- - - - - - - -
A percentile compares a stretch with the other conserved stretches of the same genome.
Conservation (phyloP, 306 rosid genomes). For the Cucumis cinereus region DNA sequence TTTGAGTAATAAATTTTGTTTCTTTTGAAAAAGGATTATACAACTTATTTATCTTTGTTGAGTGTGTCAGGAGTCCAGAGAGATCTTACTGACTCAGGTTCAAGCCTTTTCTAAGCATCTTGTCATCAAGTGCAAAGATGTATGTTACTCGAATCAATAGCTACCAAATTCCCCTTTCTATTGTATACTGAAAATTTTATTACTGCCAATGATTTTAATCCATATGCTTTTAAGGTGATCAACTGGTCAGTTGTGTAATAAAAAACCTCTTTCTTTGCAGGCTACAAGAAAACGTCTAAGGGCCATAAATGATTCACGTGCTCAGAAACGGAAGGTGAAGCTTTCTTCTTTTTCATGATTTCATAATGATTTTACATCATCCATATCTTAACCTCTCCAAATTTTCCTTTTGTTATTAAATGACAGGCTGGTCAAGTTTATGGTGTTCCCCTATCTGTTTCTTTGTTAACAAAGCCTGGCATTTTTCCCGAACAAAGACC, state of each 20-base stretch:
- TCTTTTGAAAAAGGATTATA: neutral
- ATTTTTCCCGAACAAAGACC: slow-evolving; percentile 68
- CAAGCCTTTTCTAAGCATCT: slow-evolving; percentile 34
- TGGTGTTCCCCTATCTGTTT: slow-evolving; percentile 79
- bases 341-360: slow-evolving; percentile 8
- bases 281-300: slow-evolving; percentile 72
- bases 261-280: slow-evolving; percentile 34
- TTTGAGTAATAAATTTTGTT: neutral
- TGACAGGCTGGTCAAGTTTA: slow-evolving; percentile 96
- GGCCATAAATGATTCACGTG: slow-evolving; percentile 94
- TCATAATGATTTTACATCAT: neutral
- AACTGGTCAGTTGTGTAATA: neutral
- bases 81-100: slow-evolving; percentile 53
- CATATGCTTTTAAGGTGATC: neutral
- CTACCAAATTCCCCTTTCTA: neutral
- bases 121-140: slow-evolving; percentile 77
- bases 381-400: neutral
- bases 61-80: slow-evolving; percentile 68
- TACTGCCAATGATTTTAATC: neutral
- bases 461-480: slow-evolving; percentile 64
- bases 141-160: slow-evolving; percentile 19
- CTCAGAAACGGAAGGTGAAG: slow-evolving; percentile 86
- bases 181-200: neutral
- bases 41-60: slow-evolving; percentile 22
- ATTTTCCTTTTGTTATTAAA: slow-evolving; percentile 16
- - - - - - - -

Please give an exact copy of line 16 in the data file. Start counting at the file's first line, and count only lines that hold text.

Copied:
- CATATGCTTTTAAGGTGATC: neutral